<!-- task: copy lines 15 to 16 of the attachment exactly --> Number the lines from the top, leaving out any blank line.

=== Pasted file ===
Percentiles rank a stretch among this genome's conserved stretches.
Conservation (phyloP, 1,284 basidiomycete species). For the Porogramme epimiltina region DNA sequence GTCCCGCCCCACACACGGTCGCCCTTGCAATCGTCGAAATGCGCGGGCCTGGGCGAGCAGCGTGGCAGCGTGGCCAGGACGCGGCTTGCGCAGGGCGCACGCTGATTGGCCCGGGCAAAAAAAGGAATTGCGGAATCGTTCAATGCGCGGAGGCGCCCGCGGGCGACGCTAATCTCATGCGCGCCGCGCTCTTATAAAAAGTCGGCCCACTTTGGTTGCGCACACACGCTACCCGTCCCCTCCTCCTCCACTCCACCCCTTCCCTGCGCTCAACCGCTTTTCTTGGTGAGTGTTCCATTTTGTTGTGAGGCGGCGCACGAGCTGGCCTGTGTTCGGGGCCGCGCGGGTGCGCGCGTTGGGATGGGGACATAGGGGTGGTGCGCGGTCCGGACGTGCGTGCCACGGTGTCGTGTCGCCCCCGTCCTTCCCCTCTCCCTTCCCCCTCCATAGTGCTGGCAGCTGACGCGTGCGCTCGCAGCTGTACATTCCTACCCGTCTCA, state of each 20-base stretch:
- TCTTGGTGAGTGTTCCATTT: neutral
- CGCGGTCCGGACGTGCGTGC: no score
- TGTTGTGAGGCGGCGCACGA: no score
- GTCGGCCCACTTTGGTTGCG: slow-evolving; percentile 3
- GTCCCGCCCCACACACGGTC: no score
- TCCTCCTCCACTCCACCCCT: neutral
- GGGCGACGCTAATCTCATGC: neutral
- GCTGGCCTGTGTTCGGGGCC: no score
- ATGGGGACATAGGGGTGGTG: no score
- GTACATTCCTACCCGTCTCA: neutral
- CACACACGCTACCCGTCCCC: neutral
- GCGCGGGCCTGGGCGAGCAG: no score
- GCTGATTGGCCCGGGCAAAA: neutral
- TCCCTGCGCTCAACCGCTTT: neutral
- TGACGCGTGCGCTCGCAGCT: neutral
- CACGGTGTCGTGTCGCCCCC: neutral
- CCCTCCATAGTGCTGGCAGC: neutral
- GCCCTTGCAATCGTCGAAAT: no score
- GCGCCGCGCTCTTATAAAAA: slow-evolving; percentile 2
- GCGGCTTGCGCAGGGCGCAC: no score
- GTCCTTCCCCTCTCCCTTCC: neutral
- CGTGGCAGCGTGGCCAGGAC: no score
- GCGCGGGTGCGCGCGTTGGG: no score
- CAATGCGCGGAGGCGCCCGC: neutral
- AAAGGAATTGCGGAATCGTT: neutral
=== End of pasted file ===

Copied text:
- GCTGATTGGCCCGGGCAAAA: neutral
- TCCCTGCGCTCAACCGCTTT: neutral